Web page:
45 recommendations on gender equality

04. June 2021 Uhr

The Irish Constitution should no longer assign women a place in the home. This is one of 45 recommendations of the Irish Citizens' Assembly on Gender Equality. On 2 June 2021, the proposals were handed over to Parliament.

In the Citizens' Assembly, 99 randomly selected citizens had addressed all aspects of gender equality in Ireland. The Assembly was a reflection of Irish society by age, gender and place of residence. Due to the Corona pandemic, most of the assembly was conducted online. Sessions were held between 20 January 2020 and 18 April 2021.

Replace "women's place in the home clause"

The Citizens' Assembly proposes to replace the so-called " women's place in the home clause" in the Constitution with a non-gender-specific wording that requires the state to take appropriate measures to support care work in the home and in the wider community.

Citizens' Assembly participants also recommend amending Article 41, which recognises the family as a natural and fundamental unitary group of society as a moral institution. According to the Citizens' Assembly, the family should not be limited to the marital family. It proposes explicit reference to gender equality and non-discrimination in the Constitution.

Improve conditions for carers

Against the background of the Corona pandemic, the Citizens' Assembly calls on the government to improve the conditions for carers. It recommends choice in care and independence for older people and people with disabilities, as well as changes in care allowances and pensions for carers. It also said the government must make a special effort to improve the visibility of male carers.

The Citizens' Assembly also addressed the issue of domestic, sexual and gender-based violence. It calls for gender power dynamics, consensual sexual acts and domestic, sexual and gender-based violence to be addressed in a revised Relationships and Sexuality curriculum . It also proposes the appointment of a Sexual Violence Victims/Survivors Representative to act as an independent advocate and voice for victims/survivors.

Increase the minimum wage

The Citizens' Assembly further calls for the minimum wage to be raised to a living wage level by 2025. Appropriate legislation should reduce the gender pay gap to 9 per cent by 2025 and 4 per cent by 2030 - with the aim of eliminating it by 2035.

A fully individualised social protection system should reflect the diversity of today's lives and promote an equal division of paid work and care.

Hold social media companies accountable

Technology and social media companies should be held to account regarding online content that constitutes sexual harassment, bullying, stalking, sexually violent or abusive content.

On childcare, the assembly has called for a publicly funded, accessible and regulated model of childcare over the next decade. The Citizens' Assembly also recommends that the state increase its share of gross domestic product (GDP) spent on childcare from the current 0.37 per cent of GDP to at least 1 per cent by 2030 at the latest.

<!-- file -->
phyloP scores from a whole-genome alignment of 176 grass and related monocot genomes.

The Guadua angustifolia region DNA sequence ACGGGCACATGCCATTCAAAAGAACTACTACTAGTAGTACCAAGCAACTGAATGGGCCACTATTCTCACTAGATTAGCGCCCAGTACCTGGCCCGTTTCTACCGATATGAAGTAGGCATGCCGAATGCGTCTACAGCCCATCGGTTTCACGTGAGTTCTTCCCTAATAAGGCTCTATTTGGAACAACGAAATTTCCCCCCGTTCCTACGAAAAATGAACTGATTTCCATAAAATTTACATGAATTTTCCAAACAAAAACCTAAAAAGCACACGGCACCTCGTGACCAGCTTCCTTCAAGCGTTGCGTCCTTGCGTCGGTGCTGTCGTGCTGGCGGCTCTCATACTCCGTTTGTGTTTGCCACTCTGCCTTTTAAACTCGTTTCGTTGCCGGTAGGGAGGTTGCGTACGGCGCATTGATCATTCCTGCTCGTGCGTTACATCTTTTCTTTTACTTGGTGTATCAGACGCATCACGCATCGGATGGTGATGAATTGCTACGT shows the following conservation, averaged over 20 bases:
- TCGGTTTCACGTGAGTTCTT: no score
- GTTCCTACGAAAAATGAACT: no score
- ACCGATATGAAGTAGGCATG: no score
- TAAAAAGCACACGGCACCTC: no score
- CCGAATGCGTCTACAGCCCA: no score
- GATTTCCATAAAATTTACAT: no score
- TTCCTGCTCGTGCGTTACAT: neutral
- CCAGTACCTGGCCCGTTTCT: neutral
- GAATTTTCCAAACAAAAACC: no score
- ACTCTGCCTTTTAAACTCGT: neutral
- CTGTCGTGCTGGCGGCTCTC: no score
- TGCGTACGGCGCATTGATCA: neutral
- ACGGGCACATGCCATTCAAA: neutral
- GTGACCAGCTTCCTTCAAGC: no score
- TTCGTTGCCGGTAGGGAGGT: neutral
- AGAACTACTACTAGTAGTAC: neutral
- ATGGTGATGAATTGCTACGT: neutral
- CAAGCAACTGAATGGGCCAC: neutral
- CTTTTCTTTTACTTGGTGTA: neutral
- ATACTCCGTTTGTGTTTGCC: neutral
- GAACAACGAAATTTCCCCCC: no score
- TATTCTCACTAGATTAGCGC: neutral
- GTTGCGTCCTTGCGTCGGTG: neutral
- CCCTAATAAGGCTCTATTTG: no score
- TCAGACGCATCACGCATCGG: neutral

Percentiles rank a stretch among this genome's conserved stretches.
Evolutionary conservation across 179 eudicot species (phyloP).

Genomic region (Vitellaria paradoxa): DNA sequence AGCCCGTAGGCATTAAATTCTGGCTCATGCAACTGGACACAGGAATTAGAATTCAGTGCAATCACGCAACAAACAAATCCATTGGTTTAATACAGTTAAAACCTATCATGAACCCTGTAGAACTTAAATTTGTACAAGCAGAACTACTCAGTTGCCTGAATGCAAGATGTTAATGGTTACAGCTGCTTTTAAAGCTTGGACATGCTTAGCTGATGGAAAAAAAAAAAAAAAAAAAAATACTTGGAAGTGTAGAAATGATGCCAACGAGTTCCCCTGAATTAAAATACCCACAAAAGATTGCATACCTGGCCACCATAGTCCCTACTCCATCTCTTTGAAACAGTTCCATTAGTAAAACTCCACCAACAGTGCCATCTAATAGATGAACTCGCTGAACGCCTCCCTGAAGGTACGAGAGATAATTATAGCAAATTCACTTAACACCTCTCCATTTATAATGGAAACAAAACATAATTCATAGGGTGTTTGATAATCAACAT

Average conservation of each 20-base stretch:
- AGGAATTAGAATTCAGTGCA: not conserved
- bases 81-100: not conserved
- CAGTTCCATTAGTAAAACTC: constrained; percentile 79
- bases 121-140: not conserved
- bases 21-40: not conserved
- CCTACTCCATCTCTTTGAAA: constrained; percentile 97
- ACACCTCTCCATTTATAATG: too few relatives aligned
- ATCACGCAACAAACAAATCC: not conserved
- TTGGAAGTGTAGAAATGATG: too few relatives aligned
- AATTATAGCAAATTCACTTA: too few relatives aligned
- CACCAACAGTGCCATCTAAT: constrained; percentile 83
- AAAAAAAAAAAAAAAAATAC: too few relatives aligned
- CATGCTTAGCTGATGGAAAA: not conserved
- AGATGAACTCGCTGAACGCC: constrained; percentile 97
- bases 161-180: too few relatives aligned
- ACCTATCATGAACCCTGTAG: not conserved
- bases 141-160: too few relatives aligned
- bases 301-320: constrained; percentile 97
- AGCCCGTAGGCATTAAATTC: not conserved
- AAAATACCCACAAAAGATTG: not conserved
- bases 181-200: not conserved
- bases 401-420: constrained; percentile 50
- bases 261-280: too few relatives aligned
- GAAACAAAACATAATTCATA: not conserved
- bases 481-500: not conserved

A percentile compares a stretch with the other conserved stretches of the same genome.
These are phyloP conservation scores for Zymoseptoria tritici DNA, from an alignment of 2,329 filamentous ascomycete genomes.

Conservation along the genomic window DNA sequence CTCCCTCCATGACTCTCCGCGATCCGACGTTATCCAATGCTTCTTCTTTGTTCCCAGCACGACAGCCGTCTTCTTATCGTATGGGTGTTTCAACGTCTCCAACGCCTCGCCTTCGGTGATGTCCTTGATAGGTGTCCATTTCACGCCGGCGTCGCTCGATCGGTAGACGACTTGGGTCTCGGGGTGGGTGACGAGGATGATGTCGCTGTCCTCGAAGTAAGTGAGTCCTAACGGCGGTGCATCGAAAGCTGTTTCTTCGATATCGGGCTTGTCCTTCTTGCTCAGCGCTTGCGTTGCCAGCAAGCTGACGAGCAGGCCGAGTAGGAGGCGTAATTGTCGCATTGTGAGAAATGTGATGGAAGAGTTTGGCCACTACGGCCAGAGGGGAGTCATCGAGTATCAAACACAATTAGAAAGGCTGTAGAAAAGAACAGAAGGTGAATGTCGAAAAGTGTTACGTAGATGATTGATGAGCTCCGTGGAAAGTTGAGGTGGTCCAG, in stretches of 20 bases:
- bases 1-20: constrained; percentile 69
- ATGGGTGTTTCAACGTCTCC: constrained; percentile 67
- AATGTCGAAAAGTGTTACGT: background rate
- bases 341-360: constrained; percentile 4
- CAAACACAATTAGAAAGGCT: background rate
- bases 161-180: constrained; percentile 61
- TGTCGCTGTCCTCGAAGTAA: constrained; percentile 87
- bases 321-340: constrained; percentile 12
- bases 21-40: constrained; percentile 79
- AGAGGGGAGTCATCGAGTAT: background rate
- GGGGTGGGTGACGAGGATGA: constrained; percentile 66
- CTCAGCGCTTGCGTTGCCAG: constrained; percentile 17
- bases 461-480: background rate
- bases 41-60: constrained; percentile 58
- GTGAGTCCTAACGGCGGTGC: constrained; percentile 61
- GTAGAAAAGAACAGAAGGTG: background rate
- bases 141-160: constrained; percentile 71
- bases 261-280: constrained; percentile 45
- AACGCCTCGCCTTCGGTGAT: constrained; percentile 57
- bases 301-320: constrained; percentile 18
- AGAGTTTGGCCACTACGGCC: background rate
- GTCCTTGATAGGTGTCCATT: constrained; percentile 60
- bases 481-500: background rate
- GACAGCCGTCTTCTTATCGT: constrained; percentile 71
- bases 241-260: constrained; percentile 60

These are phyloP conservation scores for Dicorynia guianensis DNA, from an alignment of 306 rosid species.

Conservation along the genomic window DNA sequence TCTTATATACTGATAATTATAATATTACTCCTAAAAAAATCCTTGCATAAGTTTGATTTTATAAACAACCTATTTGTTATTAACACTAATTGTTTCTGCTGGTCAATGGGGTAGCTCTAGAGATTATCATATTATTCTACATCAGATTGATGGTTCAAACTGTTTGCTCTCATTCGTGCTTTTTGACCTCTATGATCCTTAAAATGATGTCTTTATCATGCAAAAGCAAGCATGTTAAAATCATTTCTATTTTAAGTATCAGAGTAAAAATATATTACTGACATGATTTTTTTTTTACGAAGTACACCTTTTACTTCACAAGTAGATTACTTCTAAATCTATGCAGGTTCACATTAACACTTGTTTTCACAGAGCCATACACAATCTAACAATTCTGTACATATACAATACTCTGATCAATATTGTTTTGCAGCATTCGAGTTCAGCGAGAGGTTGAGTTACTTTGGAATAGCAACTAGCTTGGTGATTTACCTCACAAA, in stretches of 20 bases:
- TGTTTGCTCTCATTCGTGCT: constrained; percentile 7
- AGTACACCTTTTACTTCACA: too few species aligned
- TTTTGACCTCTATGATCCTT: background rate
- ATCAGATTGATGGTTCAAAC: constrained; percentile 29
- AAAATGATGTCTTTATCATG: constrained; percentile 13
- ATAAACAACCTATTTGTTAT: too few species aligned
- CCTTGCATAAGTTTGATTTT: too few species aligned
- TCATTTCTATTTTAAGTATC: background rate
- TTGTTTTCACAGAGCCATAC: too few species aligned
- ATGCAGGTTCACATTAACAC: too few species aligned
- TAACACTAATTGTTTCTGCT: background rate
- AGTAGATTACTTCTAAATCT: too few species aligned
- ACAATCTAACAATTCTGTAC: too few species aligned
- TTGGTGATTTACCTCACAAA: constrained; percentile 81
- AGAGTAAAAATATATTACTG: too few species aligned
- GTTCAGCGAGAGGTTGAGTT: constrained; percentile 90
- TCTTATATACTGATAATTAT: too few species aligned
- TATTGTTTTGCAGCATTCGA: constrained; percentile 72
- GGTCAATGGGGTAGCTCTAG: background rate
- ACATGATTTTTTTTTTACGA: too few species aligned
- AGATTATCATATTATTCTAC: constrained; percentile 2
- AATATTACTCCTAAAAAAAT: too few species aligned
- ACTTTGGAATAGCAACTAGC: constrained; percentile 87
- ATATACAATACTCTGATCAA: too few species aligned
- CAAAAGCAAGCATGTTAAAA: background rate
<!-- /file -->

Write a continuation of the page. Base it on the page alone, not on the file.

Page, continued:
Paid parental leave

Paid parental leave should cover the first year of a child's life and be non-transferable, provide lone parents with the same total leave period as a couple and be incentivised by increasing payment levels to encourage increased take up, says the Citizens' Assembly report.

Since none of the Citizens' Assembly recommendations can be implemented without the support of the government, a statutory body for gender equality is to be established and adequately funded. This is to be placed under a ministry that is to be charged with cross-government coordination.

Yes to gender quotas in electoral law

The Citizens' Assembly also had an intense debate on gender quotas in elections. Three quarters of the members support a corresponding change in the electoral law.

Citizens' Assembly members want to see changes soon, says Dr Catherine Day, chairperson of the assembly. The current pace of change is too slow, she says. Many bodies are not representative of Irish society because there are not enough women represented, she said.

"Groundbreaking recommendations"

According to the director of the National Women's Council of Ireland, the Citizens' Assembly has done a great service to Irish women by making "groundbreaking recommendations". The recommendations "send a strong and clear signal to the government that women's equality must be at the heart of our institutions," Orla O'Connor said.

If the Irish Parliament follows the proposals to amend the Constitution, it is expected that all citizens will be able to vote on them in a referendum in 2022.

More Information: Irish Citizens' Assembly on Gender Equality